Wednesday, January 23, 2013


by Jeff Kanter, a secondary teacher in Ottawa.

I have just read a letter to the editor in today’s OTTAWA SUN (just to clarify, while it is not my policy to support idiots, it is still instructive to know where they stand). In this one, the writer (or as I suspect in this case, the printer) hurled out the old accusation: teachers are underworked whiners with an almost non - existent work day.

It is really difficult to resist the urge to reply in kind, but, with tongue loosely planted in cheek, I will attempt to avoid sinking to his level. It is even more challenging to totally ignore the inevitable editorial addition to this bottom feeder’s assertions, in which the erstwhile SUN staffer so assiduously pointed out that the teachers are not done complaining yet.

I would like to invite this individual to sit down with me for a frank and earnest exchange of views on the present situation involving the teachers and their struggles with the provincial politburo, I mean, government. He could bring a dictionary as long as I am allowed a few bodyguards.

But it seems to me, that for this dude, there is no need for a crisis in education for him to gleefully join in the chorus of those who feel the need to trash teachers. I have to wonder which of his teachers either made him stand in the corner (for bullying perhaps?) or disciplined him when he wasn’t paying attention (often perhaps?) or just got on his nerves (“annoying” has become the new catchword for just about everything that is negative in any way). Of course, he may have arrived at these conclusions all on his own.

It is tempting to wonder what this fellow does for a living, but, truth told, I don’t really care. Given that teacher trashers are from a wide variety of backgrounds and perform a range of functions on the job chart, one can only conclude that the only real requirement to join this classless anti-class club is a strong sense of closed mindedness. Low tolerance is an asset, but not a necessity.

He has every right to his opinion – and full respect for having it – no matter how wrong and stupid it may be.

Silence is often interpreted as assent; therefore, I must reply to this guy. Do I care if HE ever reads this? Nope. He is not the person whom I hope to reach because he appears beyond that pale; but if one other person, perhaps a reader of his published perspective, can be prevailed upon to wade through all THIS, and at least admit to the possibility of another point of view that has some truth or logic, then our work here today will have been not for naught.

Teachers are appropriately paid for what they do. Their benefits are appropriate, too. They did not establish the framework / hours of instruction for the school day. They established unions lawfully and peacefully and have been bargaining collectively and somewhat more successfully, it would seem, than the NHL players association of late. But that is all peripheral.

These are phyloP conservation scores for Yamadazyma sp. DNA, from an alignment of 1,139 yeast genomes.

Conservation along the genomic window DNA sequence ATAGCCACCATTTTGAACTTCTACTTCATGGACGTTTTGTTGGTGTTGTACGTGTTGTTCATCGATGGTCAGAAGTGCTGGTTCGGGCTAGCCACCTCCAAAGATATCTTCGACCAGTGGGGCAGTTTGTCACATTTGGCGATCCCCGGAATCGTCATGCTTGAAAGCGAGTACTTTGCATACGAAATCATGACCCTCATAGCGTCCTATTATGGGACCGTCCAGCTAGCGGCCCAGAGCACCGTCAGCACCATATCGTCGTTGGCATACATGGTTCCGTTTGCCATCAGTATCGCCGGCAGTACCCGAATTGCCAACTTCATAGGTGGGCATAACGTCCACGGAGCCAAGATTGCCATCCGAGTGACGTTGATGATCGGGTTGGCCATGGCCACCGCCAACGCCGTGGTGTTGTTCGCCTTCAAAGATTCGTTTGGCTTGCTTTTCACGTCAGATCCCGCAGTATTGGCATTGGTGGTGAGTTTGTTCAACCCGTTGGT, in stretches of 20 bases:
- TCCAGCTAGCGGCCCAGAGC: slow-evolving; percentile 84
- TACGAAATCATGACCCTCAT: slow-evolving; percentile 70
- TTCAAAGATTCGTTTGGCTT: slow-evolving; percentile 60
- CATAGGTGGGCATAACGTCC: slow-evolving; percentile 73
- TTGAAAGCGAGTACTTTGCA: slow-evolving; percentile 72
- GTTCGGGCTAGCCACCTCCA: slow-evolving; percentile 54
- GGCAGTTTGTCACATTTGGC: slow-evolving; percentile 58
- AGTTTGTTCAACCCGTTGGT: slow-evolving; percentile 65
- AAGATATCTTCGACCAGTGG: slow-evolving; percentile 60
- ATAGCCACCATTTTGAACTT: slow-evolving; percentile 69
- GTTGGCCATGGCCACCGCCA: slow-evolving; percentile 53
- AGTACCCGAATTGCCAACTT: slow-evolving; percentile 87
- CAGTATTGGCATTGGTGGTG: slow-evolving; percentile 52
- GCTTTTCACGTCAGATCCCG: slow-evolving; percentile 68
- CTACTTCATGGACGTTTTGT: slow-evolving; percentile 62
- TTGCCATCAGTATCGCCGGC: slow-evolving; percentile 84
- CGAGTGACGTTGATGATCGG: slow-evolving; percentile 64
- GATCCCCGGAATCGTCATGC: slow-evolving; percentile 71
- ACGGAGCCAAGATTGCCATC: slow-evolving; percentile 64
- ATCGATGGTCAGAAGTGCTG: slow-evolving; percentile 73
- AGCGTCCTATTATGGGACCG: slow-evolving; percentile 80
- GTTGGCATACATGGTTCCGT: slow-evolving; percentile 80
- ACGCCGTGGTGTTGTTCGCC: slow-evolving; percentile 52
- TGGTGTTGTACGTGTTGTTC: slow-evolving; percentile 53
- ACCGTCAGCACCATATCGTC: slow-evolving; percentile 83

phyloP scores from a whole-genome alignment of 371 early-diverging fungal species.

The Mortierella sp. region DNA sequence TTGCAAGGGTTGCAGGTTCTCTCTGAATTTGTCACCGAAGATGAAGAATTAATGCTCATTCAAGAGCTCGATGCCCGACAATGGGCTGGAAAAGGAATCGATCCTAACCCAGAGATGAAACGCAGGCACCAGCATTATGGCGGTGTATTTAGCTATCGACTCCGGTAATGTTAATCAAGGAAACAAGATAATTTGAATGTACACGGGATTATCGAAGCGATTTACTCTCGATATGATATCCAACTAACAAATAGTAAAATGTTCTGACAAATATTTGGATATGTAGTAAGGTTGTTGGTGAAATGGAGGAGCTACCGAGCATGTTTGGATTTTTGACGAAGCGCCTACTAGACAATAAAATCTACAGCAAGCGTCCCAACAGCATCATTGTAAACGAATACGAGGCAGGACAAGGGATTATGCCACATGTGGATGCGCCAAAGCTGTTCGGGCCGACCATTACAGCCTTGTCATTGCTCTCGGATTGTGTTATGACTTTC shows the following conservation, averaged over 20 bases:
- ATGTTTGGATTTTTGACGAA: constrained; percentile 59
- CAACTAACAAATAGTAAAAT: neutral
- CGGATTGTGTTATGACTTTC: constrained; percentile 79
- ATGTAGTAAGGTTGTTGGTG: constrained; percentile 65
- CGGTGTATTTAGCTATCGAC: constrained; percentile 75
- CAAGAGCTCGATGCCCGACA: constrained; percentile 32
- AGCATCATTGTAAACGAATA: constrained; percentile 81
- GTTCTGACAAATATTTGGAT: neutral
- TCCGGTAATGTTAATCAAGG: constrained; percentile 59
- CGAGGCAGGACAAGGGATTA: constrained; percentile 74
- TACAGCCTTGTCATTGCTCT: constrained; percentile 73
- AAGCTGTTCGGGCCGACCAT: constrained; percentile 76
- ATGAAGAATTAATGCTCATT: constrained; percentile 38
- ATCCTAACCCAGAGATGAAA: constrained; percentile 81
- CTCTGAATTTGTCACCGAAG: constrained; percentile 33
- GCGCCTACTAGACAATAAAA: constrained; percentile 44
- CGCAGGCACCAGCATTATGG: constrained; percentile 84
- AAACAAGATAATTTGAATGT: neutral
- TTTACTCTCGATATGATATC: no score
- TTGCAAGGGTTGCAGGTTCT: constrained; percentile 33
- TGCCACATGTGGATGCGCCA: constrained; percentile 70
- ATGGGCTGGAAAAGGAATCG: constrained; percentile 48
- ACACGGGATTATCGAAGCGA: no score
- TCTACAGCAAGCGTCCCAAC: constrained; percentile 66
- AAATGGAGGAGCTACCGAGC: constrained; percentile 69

Teachers may teach short hours but they work long hours. A class is somewhat like dealing with 25 + demanding clients all at the same time in the same place. And to dismiss preparation and parental contact and marking and participation in extra curricular outright is an outrageous miscomprehension of teaching. And yes, there ARE those teachers who have figured out how to work the gig to their advantage, but that is true of any workplace. However, in my experience (almost 40 years in two cities and 7 schools) those folks are the exception while the vast majority of my colleagues are exceptional in terms of their dedication, their hard work, their integrity, their commitment, and their work ethic.

The actual time spent in actively teaching classes is INDEED the smallest part of the day for many teachers. Our educational Einsteinian evaluator must think that at the moment the actual class ends, the teacher is finished working. Sadly, nothing, I am afraid, would convince him otherwise. Only first hand experience, actually seeing what it is like to teach, would have any impact. Anyone who has ever taught is now free to giggle at the image of this gentleman trying to keep up with any teacher from K-12.

Better get after all those professional athletes, then. After all, using our friend’s convoluted thought processes, the hockey player whose actual time on ice might be ten minutes per game and who might play three games in a week is therefore earning around half a million bucks for, what, half an hour of actual work for the entire week!

Others have spent much time and energy listing the many things that make teaching such a challenging and time consuming profession. The message to our friend here today is come see for himself what a teacher really and actually does over the course of a day or two hundred. For that matter, would that he could also see for himself what many teachers do on their weekends, their evenings, and what is left of their evenings after their play rehearsals or coaching gigs or club activities. The number who do use time in the summer for upgrading teaching credentials is impressive. If some do travel or just relax during that time, they have surely earned either.

Teachers, whose work is important but not valued by some in government and the public, are now being faced with draconian attacks on basic democratic rights.

Buddy, and the faceless editorial staff member who added that silly rejoinder after the letter: teachers are not only going to continue opposing illegal legislation and unprecedented attacks on our profession, for what it could mean to many others if they do not, that is exactly what they should be doing.

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